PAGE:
The Handbook of Rural Studies represents the vitality and theoretical innovation at work in rural studies. It shows how political economy and the "cultural turn" have led to very significant new thinking in the cultural representations of: rurality; nature; sustainability; new economies; power and rurality; new consumerism; and exclusion and rurality.It is organized in three sections: approaches to rural studies; rural research: key theoretical co-ordinates and new rural relations.In a rich and textured discussion, the Handbook of Rural Studies explains the key moments in which the theorization of culture, nature, politics, agency, and space in rural contexts have transmitted ideas back into wider social science.

The Rural Household as a Consumption Site1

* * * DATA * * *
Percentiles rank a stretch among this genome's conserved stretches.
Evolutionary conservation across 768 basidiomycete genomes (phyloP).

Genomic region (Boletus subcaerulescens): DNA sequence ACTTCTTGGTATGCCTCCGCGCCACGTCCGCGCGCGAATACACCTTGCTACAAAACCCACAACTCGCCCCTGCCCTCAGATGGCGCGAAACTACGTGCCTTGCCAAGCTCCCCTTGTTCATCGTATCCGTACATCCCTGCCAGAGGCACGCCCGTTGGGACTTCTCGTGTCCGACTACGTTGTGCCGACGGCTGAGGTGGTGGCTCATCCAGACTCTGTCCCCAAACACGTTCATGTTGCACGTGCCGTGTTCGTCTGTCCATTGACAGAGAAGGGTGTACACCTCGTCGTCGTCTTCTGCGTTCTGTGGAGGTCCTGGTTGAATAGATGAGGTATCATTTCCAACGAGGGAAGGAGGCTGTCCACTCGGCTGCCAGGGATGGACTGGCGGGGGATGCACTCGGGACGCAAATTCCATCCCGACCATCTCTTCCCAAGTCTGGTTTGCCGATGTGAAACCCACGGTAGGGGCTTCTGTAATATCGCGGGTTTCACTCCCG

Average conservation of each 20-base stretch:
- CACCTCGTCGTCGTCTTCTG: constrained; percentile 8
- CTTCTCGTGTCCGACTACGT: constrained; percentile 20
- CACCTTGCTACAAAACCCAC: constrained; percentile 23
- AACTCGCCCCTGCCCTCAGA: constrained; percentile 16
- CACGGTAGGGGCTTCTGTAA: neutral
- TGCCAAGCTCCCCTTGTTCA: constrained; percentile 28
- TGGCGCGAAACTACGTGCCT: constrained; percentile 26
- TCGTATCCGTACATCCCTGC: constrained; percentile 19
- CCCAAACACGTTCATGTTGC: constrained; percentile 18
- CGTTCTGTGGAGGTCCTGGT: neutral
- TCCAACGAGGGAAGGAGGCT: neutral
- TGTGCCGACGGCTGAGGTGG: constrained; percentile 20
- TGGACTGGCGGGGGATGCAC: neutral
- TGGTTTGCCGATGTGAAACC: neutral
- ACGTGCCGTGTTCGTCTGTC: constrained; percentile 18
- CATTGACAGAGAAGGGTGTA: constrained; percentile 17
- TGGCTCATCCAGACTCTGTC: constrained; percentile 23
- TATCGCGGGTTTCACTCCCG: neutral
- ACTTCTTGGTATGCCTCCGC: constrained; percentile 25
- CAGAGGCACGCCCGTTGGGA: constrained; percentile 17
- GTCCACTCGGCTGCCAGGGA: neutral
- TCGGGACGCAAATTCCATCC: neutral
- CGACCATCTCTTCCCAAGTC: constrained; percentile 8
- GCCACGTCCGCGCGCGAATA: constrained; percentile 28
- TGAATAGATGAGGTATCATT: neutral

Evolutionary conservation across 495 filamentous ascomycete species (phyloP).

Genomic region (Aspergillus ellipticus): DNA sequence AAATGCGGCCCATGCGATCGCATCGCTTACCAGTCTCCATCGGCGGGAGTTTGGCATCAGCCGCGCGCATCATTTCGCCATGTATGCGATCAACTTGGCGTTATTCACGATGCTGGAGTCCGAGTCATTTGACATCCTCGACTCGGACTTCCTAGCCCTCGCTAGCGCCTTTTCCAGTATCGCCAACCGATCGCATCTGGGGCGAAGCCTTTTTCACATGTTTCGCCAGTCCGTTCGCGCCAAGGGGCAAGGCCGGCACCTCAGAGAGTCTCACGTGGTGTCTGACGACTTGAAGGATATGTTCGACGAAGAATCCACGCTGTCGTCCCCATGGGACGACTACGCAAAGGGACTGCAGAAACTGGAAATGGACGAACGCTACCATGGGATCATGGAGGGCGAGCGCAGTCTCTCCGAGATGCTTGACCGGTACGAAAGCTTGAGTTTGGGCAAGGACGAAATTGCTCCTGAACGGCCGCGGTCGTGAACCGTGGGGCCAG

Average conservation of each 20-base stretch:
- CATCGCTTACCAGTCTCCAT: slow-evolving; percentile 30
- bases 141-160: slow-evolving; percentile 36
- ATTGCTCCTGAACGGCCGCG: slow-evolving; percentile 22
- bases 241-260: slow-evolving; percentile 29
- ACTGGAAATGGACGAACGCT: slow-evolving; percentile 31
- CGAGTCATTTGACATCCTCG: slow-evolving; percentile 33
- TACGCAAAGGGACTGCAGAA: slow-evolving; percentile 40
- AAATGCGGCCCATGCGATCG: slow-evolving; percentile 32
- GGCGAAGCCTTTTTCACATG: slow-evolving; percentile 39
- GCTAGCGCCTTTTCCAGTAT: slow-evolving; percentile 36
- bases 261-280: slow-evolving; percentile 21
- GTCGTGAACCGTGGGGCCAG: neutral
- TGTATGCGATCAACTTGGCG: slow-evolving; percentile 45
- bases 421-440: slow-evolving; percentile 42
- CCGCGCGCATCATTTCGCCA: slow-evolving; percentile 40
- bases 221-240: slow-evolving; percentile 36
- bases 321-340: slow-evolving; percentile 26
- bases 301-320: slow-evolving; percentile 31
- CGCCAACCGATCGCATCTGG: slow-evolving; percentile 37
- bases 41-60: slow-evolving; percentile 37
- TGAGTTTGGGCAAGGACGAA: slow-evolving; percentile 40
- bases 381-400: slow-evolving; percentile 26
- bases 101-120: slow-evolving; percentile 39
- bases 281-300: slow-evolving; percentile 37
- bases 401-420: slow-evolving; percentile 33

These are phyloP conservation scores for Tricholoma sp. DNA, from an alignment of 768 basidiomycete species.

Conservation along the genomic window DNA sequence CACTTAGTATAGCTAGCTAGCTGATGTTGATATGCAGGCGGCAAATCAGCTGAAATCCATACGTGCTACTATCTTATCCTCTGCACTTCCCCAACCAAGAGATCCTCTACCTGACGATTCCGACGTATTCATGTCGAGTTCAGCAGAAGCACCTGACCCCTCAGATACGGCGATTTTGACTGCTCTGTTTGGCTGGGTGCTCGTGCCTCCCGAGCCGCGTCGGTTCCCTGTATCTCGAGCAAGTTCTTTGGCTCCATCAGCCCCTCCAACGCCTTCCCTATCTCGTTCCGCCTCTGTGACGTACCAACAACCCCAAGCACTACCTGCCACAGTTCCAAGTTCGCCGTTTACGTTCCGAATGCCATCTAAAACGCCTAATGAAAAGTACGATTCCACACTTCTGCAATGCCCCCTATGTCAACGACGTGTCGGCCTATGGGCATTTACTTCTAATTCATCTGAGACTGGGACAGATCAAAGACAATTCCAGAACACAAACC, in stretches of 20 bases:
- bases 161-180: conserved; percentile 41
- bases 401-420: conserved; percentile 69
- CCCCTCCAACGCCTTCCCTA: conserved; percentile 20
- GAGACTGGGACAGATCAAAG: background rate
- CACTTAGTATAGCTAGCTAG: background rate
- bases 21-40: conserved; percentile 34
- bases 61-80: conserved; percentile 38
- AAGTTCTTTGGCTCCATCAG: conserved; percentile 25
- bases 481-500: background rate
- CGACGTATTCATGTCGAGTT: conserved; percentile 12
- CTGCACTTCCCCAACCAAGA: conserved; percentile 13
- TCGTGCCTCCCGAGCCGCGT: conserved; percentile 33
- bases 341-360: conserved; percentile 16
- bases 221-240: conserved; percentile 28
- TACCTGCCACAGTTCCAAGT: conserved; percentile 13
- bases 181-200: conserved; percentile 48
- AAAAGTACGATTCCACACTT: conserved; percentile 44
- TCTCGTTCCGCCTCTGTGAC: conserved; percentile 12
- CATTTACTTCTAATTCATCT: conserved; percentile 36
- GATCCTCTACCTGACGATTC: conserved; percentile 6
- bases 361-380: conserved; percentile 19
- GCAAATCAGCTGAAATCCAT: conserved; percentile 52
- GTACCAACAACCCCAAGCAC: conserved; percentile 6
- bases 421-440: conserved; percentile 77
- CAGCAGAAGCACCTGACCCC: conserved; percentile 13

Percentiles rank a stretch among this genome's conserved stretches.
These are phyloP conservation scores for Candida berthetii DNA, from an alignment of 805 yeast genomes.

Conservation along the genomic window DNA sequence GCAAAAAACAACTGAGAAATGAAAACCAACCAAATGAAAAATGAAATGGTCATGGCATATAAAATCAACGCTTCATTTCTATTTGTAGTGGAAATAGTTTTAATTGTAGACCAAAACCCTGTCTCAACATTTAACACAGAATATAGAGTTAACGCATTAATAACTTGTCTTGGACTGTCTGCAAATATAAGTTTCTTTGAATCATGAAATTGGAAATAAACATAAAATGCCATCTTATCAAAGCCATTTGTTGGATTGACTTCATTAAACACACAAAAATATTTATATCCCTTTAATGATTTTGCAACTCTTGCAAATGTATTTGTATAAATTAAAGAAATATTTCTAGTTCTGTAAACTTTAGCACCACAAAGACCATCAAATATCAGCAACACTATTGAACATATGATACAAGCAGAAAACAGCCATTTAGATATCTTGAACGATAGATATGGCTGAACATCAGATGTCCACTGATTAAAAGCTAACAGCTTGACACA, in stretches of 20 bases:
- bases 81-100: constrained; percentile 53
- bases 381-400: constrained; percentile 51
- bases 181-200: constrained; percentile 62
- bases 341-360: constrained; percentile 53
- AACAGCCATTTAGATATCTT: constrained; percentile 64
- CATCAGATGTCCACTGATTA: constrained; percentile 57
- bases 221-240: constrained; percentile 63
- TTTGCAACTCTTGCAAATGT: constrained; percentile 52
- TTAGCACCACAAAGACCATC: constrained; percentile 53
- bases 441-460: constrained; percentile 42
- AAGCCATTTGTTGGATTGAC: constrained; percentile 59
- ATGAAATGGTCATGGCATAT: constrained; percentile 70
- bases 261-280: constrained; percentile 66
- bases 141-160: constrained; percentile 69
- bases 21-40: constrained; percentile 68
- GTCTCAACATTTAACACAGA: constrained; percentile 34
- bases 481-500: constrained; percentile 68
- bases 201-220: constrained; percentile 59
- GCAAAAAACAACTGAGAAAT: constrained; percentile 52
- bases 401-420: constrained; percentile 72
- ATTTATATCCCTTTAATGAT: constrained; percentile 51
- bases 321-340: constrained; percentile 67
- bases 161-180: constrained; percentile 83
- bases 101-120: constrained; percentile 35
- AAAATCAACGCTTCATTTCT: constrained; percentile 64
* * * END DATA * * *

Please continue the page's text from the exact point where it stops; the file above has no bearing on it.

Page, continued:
The rural household as a consumption site


This chapter describes the transformation of rural society from a production orientation to a one oriented toward consumption, albeit consumption embedded in a productive landscape. Suburbanization of the USA and Europe is driving the transformation with the result that suburban tastes and practices are fundamentally accounting for national tastes and life styles. Farmers have become a minority in rural places both in the US and Europe, with the dual processes of the agricultural transition and suburbanization. The transformation is ironically evident in the altered consumption patterns of farm households, who of course are still producers. Suburbanization has stimulated a desire by farm households to look and to act like everyone else — because ...

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